Overall, Assassin's Creed II is an extremely satisfying adventure, and it makes me want to dive right into the next installment, Assassin's Creed: Brotherhood, which continues the adventures of Desmond and Ezio. Fortunately, I already own this game, and will be starting it shortly.

Overall, I give this game 4/5 stars. While not perfect, the complaints I had are few and far between, and I found myself enjoying the game way more than I was frustrated by it. With each chapter, the story unfolded more, and I found myself enthralled, wanting to unlock more and more of the story.

Friday, May 6, 2011

That's Great, It Starts With An Earthquake...

So, during the course of creating this blog, I posted a poll asking what I should talk about first. Due to the overwhelming response by my millions of readers (Did I say millions? I meant BILLIONS), I guess I will start this blog off with what I have been focused on the most lately, and that is my weight lifting. When my daughter was born in 2009, I had begun to gain a lot of weight, and got as high as 210 lbs. (when I moved to Colorado, I was 160). After my mom came to visit to see her brand new only grandchild, she had immediately noticed how much weight I had put on, and I noticed it too, after I saw some of the pictures she took while she was here. Needless to say, it was really bad, and I couldn't believe how much weight I had gained. So, I decided that it was time to get my fat ass back into the gym and drop the extra weight.

Fast forward to summer of 2010. I had just started back in the gym, and was already down quite a bit. As it turned out, all the walking I had been doing to the bus stops, home, etc. (and I had been doing quite a bit) had paid off: I had dropped back down to 175 lbs. My goal weight was to get back down to 160 again, so I was close. However, no matter how hard I worked out and tried to watch what I ate, I had hit a plateau at 175. I was seeing solid muscle gains from my time in the gym, but I still wanted to get my weight down.

Fast forward again to just a couple of months ago. I asked my mom-a national-level bodybuilder and personal trainer-what I could do to not only see some further weight loss, but hopefully some better muscle tone and definition, especially in my midsection. It has always been my biggest problem area, and the one part that I've never seen much results. She said she'd set up a diet similar to hers, and that it should help with not only the weight loss, but better tone. She was right, and the diet has paid off extensively. It is now early May and I am at 162 lbs. Furthermore-and this is my favorite part-I am seeing abs for the first time in my life. I am actually beginning to see a six-pack, something I never thought I'd get but always wanted.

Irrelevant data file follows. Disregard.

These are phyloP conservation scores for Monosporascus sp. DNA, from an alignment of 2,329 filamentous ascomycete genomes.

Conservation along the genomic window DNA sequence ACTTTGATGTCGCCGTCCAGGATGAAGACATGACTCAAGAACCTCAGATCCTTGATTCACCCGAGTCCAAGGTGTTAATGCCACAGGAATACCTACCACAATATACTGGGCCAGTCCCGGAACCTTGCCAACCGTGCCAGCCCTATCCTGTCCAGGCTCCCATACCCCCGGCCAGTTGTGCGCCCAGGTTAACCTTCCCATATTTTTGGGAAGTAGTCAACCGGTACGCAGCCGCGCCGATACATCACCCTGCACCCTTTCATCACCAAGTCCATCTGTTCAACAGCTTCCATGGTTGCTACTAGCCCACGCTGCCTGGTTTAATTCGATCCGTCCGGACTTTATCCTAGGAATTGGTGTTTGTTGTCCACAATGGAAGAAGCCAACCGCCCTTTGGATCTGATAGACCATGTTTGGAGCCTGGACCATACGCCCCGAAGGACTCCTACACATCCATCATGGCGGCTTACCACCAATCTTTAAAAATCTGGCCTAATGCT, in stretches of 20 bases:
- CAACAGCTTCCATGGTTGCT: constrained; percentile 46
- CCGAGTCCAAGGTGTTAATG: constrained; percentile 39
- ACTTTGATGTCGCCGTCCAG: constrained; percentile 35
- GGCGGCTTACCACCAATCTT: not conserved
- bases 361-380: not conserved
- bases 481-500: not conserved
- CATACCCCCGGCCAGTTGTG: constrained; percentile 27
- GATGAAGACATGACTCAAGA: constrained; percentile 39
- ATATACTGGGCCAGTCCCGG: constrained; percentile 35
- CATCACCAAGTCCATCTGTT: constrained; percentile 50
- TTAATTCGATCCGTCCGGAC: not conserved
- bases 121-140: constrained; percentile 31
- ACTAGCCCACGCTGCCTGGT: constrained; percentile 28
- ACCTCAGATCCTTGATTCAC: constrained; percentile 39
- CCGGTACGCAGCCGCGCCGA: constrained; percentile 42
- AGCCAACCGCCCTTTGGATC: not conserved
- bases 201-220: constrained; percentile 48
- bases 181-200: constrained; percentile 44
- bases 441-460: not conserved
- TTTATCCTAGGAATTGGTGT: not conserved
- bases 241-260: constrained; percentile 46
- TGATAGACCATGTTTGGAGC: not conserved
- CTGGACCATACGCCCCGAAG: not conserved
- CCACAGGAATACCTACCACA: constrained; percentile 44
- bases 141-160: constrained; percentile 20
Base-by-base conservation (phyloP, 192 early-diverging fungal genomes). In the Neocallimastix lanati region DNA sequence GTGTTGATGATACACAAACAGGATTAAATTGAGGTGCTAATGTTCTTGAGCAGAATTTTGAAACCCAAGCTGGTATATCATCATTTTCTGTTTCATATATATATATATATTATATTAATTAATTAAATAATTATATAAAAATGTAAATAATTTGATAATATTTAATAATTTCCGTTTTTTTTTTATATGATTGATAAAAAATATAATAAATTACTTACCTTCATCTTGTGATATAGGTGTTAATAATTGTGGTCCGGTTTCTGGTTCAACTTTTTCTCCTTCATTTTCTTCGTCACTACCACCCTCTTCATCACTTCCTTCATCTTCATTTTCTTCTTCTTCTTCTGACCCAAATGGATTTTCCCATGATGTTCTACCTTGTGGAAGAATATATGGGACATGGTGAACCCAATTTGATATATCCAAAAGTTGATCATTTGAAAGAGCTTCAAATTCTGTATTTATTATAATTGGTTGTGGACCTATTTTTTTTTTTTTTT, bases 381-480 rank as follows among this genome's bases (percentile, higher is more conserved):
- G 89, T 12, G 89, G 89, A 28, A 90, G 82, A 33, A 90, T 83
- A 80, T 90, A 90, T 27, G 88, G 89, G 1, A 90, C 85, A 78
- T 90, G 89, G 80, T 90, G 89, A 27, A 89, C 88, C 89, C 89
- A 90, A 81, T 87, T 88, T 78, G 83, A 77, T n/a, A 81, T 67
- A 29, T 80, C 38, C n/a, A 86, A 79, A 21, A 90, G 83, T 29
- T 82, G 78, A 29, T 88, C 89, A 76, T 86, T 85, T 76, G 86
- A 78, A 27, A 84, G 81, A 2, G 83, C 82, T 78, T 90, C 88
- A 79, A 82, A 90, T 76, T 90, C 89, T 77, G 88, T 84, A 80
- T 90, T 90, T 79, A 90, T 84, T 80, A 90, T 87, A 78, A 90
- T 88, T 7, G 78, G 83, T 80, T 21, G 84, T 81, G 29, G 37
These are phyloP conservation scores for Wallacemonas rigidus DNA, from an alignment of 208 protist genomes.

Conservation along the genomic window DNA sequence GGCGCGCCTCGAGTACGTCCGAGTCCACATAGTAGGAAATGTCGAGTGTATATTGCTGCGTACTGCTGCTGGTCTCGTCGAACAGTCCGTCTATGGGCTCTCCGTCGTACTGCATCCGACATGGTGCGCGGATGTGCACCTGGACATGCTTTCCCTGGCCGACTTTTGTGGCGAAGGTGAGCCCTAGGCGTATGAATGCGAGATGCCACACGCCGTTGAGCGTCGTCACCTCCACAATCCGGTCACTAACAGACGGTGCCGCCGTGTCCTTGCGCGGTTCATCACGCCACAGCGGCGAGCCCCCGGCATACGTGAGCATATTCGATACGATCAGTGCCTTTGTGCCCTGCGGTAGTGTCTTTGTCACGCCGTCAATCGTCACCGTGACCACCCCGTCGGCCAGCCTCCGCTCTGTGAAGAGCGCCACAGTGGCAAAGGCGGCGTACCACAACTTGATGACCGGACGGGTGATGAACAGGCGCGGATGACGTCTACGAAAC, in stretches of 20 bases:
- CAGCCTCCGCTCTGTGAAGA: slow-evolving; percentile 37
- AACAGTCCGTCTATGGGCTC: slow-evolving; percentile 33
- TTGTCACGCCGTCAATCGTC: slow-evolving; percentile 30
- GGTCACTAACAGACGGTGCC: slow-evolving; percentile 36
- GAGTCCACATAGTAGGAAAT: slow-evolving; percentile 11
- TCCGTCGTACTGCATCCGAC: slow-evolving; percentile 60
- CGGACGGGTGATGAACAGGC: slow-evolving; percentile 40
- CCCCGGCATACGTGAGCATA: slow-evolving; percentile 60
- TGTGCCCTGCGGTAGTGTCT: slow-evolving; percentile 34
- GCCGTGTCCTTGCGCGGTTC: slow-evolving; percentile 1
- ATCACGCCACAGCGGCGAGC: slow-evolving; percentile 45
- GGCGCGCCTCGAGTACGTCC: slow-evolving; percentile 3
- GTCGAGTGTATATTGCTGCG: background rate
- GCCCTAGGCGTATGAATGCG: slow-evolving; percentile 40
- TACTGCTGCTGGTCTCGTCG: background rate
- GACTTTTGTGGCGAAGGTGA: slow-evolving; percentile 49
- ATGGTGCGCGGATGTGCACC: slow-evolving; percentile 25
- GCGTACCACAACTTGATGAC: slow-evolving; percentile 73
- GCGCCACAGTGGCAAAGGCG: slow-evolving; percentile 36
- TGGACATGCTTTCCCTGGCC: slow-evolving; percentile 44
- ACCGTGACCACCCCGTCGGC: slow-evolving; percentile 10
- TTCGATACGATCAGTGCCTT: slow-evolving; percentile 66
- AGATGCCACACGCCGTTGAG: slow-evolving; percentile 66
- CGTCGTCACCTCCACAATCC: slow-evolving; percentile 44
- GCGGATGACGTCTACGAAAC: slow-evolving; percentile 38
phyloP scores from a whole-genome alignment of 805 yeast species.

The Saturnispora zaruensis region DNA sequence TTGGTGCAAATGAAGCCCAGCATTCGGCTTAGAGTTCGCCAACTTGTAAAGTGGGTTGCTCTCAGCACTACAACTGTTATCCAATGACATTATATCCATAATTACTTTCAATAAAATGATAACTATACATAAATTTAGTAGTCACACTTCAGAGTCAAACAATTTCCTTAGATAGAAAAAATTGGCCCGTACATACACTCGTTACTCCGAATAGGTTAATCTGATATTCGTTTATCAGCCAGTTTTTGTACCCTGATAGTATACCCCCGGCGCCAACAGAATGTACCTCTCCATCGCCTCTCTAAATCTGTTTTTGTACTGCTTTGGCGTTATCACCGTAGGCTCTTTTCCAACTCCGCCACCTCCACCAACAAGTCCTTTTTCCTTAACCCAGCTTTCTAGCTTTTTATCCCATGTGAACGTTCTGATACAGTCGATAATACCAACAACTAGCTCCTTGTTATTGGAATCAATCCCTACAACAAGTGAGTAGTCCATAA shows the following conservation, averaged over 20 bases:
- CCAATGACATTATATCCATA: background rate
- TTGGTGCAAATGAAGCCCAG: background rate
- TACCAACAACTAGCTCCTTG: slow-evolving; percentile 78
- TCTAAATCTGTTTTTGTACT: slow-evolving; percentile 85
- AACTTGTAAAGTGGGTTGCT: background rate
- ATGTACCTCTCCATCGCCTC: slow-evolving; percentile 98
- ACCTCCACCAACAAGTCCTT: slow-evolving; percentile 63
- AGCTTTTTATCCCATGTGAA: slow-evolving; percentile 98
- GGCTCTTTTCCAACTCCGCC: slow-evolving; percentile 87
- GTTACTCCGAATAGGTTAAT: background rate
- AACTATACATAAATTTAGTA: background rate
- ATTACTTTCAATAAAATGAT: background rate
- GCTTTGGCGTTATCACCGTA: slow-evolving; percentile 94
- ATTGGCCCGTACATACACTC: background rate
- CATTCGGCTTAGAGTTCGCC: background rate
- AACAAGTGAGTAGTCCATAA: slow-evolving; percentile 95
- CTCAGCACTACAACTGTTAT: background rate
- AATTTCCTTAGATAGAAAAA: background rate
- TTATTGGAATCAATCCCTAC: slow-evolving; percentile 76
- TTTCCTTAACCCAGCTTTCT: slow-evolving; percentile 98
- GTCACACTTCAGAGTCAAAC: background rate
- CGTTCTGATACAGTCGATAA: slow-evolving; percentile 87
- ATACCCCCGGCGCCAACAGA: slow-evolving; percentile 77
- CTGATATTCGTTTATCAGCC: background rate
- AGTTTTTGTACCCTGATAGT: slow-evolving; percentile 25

As I am seeing more and more definition and the weight continues to drop, I have been thinking about bodybuilding competitions more and more. Although I've never competed, I've been around the sport of bodybuilding my entire life and have become a fan as a result. I have seen my mom and several friends compete many times, and I've always admired the success they've received, especially because I know how much work they've put into achieving that success. I've never been in competition shape, but it's something I've always wanted to try at least once. With how things have been going lately, I have been thinking about competition more and more.

At the rate things are going, I could be in competition shape by this time next year, if not sooner, so I am seriously considering it. The only thing I could see struggling with is having my mom prep me. It's not that she wouldn't do it or that I don't want her to (she would and I do); it's the fact that we live 1800 miles apart that might make things difficult. However, there is the strong possibility that my family and I will be moving back home within the next year (another story for another day), so it could still be feasible. I know she would still try to help me if my family and I stayed here in Colorado, but I'd much rather be closer to her, as it would make things easier for everyone. Aside from that, I really want to move back home anyway. This just gives me one more good reason to do so.